So, I’ll be out for the next week on vacation without access to WoW. Deliberately, even! Shocking, I know, but hopefully very good for me.
I will be working on some posts for when I return, but in the meanwhile, I leave you with the following short story about Cynwise’s own vacation. Enjoy!
I was surprised by the beaches of Tanaris when I first arrived here, years ago. Has it really been that long? I spent about a week in the barren wastes around Gadgetzan before my business led me to Steamwheedle Port on the coast. Shaking the dust from my robes, I was unprepared for the tropical sights and smells of the South Sea breezes coming through a sleepy port town. But then again, I was much younger then, and unprepared for many things.
I picked up some work back then for the Cartel, security work, the kind I’m good at. Clean out those pirates over yonder, protect this caravan from bandits, that sort of thing. I did it, did some exploring down the coast, hunted for some buried treasure, and did a lot of fishing.
The fishing is what brings me back now, the fishing – and the warmth. Months and months in Northrend take their toll on you; the early darkness, the bitter cold, and the Scourge, the Scourge, everywhere.
This trip was not my idea, at first. But as the Argent Tournament drew to a close and the front moved south to Icecrown Citadel, I felt lost, adrift, and so very weary. The new Ashen Verdict was not like either of its two constituent factions; it was a holy army, an army of belief, of devotion to a cause…and very low pay. Some mercenaries didn’t care, drawn on by the promise of looting Arthas’ minions and treasure hoards. I care, though. I prefer my contracts a little tighter than that. I can work for loot on my own.
So here I am, on the dock of Steamwheedle Port, watching the slow combers come in off the South Seas.
I am here to fish, to see what the sea brings with the tides.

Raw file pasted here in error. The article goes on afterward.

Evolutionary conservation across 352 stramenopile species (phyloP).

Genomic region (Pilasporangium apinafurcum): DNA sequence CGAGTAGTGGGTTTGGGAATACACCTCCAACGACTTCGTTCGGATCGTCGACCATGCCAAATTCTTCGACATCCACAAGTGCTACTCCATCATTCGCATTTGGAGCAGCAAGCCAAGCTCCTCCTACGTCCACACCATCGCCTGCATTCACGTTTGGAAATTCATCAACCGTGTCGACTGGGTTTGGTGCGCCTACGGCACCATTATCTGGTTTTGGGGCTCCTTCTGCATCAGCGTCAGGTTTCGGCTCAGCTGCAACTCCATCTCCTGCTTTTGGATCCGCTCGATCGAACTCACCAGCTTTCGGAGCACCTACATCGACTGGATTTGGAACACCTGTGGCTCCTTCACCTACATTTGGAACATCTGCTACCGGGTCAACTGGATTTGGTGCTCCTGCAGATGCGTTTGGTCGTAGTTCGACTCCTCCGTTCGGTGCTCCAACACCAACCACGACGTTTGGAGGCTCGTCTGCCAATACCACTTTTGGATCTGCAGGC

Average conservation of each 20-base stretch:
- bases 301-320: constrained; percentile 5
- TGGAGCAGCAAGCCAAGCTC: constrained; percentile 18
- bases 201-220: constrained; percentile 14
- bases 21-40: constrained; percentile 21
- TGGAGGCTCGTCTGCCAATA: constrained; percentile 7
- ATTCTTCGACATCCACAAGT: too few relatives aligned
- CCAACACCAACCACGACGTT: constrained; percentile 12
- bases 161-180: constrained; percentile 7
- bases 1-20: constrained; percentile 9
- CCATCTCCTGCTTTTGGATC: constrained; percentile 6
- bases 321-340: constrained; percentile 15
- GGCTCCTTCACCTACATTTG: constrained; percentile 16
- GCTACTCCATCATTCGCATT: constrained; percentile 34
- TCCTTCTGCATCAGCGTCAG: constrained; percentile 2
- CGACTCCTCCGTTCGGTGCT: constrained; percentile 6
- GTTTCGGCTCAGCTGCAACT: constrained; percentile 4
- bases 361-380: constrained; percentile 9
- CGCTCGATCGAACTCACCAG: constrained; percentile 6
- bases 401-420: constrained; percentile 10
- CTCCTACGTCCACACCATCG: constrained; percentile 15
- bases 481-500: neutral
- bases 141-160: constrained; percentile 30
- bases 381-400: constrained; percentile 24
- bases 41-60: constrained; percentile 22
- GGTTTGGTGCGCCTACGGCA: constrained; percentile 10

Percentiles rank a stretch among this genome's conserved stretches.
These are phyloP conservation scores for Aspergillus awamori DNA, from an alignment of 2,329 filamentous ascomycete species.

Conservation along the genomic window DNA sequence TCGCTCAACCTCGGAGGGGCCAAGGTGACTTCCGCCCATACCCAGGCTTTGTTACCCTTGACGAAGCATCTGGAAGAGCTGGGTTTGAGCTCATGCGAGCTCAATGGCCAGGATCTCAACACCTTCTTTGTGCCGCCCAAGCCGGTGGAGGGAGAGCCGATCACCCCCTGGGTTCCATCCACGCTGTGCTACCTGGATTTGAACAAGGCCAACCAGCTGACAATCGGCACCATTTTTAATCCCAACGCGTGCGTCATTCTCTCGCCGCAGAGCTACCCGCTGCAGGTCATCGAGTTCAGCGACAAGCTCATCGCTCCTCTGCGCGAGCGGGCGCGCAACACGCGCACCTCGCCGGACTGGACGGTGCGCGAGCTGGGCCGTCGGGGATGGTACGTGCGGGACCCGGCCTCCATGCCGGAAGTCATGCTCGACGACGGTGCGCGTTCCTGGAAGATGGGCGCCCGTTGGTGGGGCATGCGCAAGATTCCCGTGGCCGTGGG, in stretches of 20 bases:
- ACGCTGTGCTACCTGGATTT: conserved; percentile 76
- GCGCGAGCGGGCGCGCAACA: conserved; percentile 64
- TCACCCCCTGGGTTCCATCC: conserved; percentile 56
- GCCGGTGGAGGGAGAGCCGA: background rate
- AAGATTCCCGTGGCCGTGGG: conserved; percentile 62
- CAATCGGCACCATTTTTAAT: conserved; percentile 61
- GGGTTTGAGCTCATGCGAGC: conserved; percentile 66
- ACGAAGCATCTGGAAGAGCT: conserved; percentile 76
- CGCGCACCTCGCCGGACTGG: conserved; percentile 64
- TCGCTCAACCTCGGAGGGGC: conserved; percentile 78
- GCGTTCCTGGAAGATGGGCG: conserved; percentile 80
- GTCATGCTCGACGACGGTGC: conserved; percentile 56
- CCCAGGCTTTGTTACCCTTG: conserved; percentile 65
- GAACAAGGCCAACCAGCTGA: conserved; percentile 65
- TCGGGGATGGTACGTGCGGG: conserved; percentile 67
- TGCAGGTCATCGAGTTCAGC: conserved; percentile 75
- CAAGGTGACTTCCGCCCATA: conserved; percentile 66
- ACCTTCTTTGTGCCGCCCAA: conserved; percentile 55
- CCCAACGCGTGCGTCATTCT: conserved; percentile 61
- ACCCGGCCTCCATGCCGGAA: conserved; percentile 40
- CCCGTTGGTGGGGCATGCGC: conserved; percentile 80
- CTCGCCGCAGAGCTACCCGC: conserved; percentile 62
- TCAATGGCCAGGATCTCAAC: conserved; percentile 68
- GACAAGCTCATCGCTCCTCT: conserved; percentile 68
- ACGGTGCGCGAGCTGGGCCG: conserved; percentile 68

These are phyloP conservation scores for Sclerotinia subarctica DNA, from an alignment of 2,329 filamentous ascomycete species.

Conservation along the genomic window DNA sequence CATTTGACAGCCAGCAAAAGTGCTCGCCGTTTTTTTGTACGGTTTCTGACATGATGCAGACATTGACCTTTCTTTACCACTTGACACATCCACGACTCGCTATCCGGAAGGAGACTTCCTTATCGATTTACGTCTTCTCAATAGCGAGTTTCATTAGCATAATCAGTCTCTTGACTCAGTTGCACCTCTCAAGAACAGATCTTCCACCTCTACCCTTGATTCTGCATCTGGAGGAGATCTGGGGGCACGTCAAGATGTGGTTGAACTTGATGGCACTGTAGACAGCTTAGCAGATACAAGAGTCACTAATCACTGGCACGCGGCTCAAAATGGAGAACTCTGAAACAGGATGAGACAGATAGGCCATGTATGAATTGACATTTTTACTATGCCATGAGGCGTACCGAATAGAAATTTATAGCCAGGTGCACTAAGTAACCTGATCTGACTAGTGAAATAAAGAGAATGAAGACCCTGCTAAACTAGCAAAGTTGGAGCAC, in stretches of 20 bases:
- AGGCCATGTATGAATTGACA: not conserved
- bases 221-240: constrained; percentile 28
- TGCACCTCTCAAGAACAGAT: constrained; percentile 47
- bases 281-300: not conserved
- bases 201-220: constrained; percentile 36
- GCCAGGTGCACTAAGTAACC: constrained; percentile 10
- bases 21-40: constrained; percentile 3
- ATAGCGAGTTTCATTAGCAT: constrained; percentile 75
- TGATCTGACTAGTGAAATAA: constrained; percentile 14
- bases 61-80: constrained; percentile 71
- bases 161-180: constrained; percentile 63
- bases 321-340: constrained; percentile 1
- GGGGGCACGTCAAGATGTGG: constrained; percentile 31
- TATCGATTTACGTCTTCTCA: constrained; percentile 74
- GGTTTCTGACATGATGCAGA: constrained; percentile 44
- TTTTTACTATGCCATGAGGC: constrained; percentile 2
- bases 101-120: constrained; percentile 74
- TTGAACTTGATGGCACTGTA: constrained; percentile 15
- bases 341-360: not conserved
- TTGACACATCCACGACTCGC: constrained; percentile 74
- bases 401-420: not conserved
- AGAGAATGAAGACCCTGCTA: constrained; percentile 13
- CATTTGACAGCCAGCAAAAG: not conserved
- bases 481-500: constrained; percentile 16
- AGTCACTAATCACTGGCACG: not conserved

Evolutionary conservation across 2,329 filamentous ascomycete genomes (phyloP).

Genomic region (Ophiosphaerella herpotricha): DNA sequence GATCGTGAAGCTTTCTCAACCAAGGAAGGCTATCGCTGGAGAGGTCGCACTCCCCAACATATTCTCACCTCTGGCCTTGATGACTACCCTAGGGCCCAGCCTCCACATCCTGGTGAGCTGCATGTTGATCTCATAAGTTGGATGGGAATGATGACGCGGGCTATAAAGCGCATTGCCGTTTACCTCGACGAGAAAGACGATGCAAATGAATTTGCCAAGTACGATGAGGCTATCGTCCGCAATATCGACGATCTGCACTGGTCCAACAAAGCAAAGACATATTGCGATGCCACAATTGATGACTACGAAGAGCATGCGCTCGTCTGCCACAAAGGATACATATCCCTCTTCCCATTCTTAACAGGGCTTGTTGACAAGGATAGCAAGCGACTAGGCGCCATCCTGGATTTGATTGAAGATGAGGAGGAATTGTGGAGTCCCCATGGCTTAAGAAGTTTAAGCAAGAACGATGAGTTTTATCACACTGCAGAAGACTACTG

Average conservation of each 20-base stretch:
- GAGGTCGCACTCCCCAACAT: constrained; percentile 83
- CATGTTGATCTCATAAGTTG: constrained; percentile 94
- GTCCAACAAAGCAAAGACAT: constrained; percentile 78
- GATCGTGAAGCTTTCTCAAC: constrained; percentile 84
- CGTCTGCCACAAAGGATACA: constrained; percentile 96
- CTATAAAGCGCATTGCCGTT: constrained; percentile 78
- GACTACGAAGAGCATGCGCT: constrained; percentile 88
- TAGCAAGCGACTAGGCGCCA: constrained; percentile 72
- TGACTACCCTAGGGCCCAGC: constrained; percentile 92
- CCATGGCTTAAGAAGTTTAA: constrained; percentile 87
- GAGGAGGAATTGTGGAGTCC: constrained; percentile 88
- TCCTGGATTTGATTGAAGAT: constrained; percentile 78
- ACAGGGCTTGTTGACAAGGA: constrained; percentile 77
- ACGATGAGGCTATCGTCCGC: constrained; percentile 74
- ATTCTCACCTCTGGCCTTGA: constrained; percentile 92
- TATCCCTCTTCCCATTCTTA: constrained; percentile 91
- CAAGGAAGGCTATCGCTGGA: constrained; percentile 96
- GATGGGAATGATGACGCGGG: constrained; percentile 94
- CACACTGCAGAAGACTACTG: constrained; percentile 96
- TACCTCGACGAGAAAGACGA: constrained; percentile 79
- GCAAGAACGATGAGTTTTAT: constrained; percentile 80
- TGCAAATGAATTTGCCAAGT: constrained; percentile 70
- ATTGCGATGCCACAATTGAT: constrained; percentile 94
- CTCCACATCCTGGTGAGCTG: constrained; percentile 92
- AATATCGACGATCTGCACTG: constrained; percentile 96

I discovered that my squire Timothy didn’t know how to fish. I was dumbfounded. “How can you grow up in Westfall, with the largest coastline in the Kingdom of Stormwind, and not learn how to fish?”, I asked. “Fishin’ and farmin’ are two different things, m’lady,” he replied. “Not where I’m from,” I shot back, then proceeded to get him set up for some serious angling.
This is one of those things I don’t understand about the Crusade. They take these boys — some orphans, some poor, some neither — and apprentice them out to people who are, in most cases, totally unsuited for being an adolescent’s mentor. The Argent Crusade might consider me a big damn hero, but — as I pointed out when they first offered me a squire — I’m someone who raises demons to kill people for money. Am I really a role model for any sort of kid, no matter what their circumstances are now?
Then they got all preachy at me, saying how I was a better servant of the Light than I knew, et cetera. I admit I stopped listening, smiled, nodded, accepted Timothy as my squire, and collected my payment. Wouldn’t you? It’s not like you’re going to win an argument with those believers.
Timothy has mostly been in charge of my stables since he joined me, and I think the chance for him to play with talbuks has made it all worthwhile. He wants to be a paladin, obviously, so at least I don’t have to try to teach him how to summon demons. He finds my imp Chojub funny, but most of the others unnerve him. I keep my succubus Helola away from Timothy — he gets far too distracted when she is around. But he’s very good at keeping me presentable when not tempted, and once he’d seen my rather worn campaign mounts off to Eastvale for some R&R, I invited him to come along to Tanaris as well. I’m glad he accepted, and not just because he keeps me organized and put together. I have trouble enough sleeping at night after witnessing the horrors of Nothrend. I have no idea how I would handle it as a child. He deserves a break more than I do.
My efforts to teach Timothy how to fish were met with general approval by the dockworkers. From what I can gather, the next ship coming from Undermine is going to be a big one, but it’s running behind schedule, so there are a lot of bored laborers here. They’ll take any excuse to break out their fishing poles, and getting to teach a young boy the ropes is about as perfect an excuse as I could manufacture.
It’s good to see him having normal interactions with people. I worry about those Crusaders.
Two orcs and a troll came riding up from Gadgetzan today. They headed straight to the Cartel’s security office. When they emerged a few minutes later, they mounted up and rode quickly down the southern beach.
Ah. Pirate bounty. Good times.
They came back a few hours later, bloodied and worse for the wear, but apparently in possession of whatever proof the security chief required for payment.
I wonder how much good that bounty really does. Wouldn’t it be better to pay someone to exterminate the lot of them, instead of piecemealing it out?
Nevermind. I’m not here to do business. I’m just here to fish.